RIP Short Story Monday: M.R. James, Saki, and Katherine Mansfield

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Time for three more RIP Stories! I am loving the Ghost Stories collection I have from Everyman’s simply because they are addressing so many different kinds of ghost stories. I’ve really enjoyed the majority of them so far.

Saki’s “The Open Window” was my favorite ghost story from my collection so far. It’s was quite short but Saki managed to create characters we liked, with distinct attitudes from one another. The dialog was realistic. This story was not a spooky story at all: it had ghosts, but with a delightful touch of humor. Because it was only a few pages long, I’ll refer you to the etext.

Because I had never come across M.R. James before, I felt the need to read a little about him after reading his short story “Oh, Whistle, and I’ll Come to You, My Lad.” Wikipedia tells me that he redefined the ghost story, by using realistic contemporary settings, rather than Gothic settings, as previous ghost stories had done. I really appreciated the setting in the Whistle story. Parkins, a professor of Ontography (a study of the nature of things), travels to a sea-side hotel for a week of golfing, agreeing in the preface to also visit a nearby former graveyard site for an antiquarian friend. I was quite interested in the story from the very beginning. It begins in the middle of a conversation, and M.R. James refers to one of those participating in the conversation as “a person not in the story.” This made me wonder at M.R. James’ purposes, and I loved how the entire subject of “nature of things” was questioned as the ghost story unfolded. This was a delightful spooky-ish story on a misty beach front. Read it online here.

Katherine Mansfield’s “The Daughters of the Late Colonel” was simply wonderful. I definitely need to read more of Mansfield’s writing. Two elderly spinster sisters are dealing with the death of their father. After probably more than 50 years of submitting to their father’s wishes, they struggle to find their own opinions. Although this story is once again of a different type of ghost story from the gothic or horror tradition, I really loved reading it: the characters, setting, flashbacks, and haunting scenes were perfectly rendered and the story as a whole is nearly a masterpiece. I wanted it to keep going. Read it online.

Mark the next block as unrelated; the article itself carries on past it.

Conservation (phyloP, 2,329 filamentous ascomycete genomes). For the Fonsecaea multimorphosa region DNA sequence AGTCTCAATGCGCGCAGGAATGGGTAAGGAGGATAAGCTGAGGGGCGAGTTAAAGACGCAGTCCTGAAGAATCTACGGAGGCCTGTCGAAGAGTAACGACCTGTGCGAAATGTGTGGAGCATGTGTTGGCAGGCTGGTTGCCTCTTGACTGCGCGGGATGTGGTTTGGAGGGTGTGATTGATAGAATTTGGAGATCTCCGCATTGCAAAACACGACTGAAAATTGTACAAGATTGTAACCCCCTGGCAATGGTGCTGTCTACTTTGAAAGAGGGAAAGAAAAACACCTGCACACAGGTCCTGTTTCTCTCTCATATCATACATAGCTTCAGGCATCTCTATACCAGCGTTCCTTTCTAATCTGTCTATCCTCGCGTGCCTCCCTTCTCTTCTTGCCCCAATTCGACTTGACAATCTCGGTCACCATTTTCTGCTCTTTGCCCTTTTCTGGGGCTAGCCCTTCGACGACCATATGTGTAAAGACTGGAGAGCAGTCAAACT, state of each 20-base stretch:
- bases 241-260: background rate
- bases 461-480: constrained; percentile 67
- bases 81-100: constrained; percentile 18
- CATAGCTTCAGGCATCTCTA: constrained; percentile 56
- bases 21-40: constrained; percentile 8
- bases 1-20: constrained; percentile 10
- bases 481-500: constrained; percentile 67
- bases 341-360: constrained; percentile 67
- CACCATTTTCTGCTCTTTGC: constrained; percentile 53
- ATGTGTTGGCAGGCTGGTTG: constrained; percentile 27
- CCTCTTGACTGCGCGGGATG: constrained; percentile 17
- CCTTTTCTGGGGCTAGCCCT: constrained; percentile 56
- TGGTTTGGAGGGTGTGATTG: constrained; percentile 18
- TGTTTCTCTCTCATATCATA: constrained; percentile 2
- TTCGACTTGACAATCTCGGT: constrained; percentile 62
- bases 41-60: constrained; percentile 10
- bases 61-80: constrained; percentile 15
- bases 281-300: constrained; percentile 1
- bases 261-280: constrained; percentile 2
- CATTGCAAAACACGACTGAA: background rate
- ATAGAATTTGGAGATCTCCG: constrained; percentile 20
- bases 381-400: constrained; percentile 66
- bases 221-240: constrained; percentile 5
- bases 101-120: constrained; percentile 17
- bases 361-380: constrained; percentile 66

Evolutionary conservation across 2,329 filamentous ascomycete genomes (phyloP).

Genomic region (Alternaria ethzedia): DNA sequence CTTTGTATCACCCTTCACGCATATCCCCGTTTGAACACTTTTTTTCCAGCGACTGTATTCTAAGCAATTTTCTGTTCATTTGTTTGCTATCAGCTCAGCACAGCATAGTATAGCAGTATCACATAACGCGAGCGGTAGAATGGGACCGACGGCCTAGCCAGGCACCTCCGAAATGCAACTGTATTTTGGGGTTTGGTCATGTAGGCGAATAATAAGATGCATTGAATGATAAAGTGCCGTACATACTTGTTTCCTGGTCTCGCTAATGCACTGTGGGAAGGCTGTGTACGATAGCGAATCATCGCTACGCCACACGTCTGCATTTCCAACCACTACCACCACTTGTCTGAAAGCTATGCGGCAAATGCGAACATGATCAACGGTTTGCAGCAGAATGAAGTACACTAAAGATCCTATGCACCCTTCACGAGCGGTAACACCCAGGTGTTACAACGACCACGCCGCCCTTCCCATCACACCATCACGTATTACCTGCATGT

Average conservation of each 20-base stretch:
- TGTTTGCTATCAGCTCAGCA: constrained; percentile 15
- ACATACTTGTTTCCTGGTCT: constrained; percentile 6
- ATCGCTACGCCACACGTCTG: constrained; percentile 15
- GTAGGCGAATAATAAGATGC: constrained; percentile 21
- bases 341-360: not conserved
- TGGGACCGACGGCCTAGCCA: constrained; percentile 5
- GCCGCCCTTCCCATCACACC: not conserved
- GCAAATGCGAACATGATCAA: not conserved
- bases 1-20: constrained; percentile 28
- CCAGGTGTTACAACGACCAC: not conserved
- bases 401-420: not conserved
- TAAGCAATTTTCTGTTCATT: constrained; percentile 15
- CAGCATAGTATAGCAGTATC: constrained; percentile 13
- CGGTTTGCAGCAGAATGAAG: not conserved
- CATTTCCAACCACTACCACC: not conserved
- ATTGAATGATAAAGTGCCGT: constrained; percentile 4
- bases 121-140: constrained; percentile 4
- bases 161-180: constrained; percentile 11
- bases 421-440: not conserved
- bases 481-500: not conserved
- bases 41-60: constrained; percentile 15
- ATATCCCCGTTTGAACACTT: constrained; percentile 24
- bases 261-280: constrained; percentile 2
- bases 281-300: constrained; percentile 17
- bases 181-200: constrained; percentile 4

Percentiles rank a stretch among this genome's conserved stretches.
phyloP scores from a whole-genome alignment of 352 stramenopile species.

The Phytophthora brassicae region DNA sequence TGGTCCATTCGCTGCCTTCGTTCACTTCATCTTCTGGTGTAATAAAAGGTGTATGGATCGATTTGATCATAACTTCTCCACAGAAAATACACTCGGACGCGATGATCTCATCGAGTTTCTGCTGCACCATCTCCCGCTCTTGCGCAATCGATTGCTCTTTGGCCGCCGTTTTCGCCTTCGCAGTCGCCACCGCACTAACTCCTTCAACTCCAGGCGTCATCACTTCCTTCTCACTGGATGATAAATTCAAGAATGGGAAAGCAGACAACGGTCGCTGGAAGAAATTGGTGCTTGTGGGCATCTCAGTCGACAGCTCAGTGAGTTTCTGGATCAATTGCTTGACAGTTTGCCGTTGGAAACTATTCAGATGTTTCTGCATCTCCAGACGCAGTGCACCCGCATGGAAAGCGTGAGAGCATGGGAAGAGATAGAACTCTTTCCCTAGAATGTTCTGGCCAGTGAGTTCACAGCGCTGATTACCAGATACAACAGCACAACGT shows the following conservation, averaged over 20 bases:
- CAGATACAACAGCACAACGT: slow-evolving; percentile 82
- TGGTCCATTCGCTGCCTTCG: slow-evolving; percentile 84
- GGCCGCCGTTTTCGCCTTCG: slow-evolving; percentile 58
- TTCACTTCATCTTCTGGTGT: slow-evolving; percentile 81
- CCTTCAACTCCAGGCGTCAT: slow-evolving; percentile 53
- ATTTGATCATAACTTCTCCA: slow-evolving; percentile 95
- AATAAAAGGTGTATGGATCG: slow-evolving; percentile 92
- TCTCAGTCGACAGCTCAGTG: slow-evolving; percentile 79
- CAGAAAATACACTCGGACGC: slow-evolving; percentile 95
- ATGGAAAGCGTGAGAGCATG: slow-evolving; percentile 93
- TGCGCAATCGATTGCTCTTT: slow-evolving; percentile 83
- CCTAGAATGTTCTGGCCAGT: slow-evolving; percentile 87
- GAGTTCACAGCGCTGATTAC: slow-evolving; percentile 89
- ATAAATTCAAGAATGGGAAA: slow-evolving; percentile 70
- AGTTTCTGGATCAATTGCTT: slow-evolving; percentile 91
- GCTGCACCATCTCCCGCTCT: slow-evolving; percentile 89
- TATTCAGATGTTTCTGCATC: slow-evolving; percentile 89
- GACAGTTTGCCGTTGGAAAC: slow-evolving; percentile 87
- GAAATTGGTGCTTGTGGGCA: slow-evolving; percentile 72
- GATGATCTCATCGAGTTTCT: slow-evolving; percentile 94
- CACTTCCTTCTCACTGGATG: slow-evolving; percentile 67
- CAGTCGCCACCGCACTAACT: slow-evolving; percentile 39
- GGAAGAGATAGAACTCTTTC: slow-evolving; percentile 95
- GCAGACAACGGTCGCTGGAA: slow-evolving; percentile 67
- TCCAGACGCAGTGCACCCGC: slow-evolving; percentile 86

Question: I’m finding it’s quite challenging to discuss the great stories I read in a short post. Would you, as a reader of this blog, be more interested in a single review of the rest of the book? Or, should I keep talking about the stories a few at a time? Do you like these brief short stories roundups? I may just do what I want anyway, but I’m curious to know your thoughts.

Next up in the Ghost Stories collection: P.G. Wodehouse, L.P. Hartley, and Edith Wharton.


Reviewed on October 17, 2011

About the author 

Rebecca Reid

Rebecca Reid is a homeschooling, stay-at-home mother seeking to make the journey of life-long learning fun by reading lots of good books. Rebecca Reads provides reviews of children's literature she has enjoyed with her children; nonfiction that enhances understanding of educational philosophies, history and more; and classical literature that Rebecca enjoys reading.

    • Trisha » oh I’m glad you like it. I enjoy doing the weekly posts on a few stories, but they always get few comments, so wasn’t sure anyone else really did like the approach…

  • your brief but to the point comment on Katherine Mansfield’s “The Daughters of the Late Colonel” came in handy to me very much. It was a good trigger for me to write an article for Katherine Mansfiel’s Society. Incidentally, I suggest you also give it a try because it is exactly a call for paper on gothic aspects of KM’s short stories.

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